what is the FOUO.
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Cadet A1C Christin Bonnett
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Cmdbuddy
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« Reply #5 on: June 27, 2005, 04:34:28 PM »

Please remember that certain information available to members is FOUO, and is not to be disclosed to those who don't "need to know". Particularly, this includes radio frequencies.

While our currently-used radio frequencies are common knowledge (and available via a quick google search), we are getting new freq's and those aren't commonly known.  Any post violating the FOUO will be edited to keep NHQ happy. ;)

what is the FOUO.

FOUO stands for "For Offical Use Only."  That is information that is, well, used for official use only. 
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Christie Ducote, Capt, CAP
Cadet Bonnett
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« Reply #6 on: June 27, 2005, 04:36:21 PM »

i see. so for like officers of CAP or all members. ???
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Cadet A1C Christin Bonnett
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El Campamento del Ala de NH aquí yo vengo.
Cadet Bonnett
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« Reply #7 on: June 27, 2005, 04:39:28 PM »

yup, unless you're using a P25 keyed channel, anybody and his brother can listen to ya.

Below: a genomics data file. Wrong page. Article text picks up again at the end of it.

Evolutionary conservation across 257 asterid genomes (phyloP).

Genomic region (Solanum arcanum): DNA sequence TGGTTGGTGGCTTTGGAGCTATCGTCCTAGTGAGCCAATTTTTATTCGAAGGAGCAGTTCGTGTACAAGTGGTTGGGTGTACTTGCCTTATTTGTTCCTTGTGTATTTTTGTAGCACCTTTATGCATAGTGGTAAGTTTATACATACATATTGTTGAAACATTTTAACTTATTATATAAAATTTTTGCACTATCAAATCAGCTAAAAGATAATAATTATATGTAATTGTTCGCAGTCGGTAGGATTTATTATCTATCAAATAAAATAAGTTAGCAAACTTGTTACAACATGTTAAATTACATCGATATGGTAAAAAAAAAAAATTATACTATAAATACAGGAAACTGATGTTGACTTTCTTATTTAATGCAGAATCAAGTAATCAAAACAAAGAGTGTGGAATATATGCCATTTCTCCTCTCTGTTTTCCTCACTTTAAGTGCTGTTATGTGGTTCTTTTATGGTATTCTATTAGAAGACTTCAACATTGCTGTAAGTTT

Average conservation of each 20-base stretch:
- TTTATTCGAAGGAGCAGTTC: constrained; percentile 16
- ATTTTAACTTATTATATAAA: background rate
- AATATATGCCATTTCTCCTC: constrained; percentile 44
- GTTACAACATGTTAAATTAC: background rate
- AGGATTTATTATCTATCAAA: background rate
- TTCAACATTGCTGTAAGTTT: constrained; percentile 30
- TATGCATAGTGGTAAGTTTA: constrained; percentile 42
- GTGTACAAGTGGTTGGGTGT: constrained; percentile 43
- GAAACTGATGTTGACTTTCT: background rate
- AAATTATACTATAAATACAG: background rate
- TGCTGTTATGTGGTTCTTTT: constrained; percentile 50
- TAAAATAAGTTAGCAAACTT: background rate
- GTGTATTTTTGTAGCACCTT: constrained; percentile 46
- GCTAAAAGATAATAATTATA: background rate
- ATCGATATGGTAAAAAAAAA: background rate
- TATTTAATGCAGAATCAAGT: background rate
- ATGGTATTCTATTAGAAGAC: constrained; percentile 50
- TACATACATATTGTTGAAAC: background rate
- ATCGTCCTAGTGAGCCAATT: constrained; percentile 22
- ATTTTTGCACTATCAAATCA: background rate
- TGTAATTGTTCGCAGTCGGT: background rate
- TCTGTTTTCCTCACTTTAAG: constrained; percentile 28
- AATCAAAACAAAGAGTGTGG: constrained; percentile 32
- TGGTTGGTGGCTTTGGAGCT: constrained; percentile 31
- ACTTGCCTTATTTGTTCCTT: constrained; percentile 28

Sir what is the P25 keyed channel.
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Cadet A1C Christin Bonnett
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El Campamento del Ala de NH aquí yo vengo.
arajca
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Posts: 4,160

« Reply #8 on: June 27, 2005, 04:56:19 PM »

i see. so for like officers of CAP or all members. ???

No. For Official Use Only means information is to be given to and used only by those who have a need based on the organizational responsibilities, who may or may not be officers.

P25, aka APCO P25 standard, radio uses a specific digital encoding and transmitting format known as P25. A P25 keyed channel is a channel that is programmed to use this format. Most P25 radios can be programmed to work with or without the P25 format.
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Cadet Bonnett
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« Reply #9 on: June 27, 2005, 08:31:48 PM »

i see. so for like officers of CAP or all members. ???

No. For Official Use Only means information is to be given to and used only by those who have a need based on the organizational responsibilities, who may or may not be officers.

P25, aka APCO P25 standard, radio uses a specific digital encoding and transmitting format known as P25. A P25 keyed channel is a channel that is programmed to use this format. Most P25 radios can be programmed to work with or without the P25 format.

thank you so much i understand now.
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Cadet A1C Christin Bonnett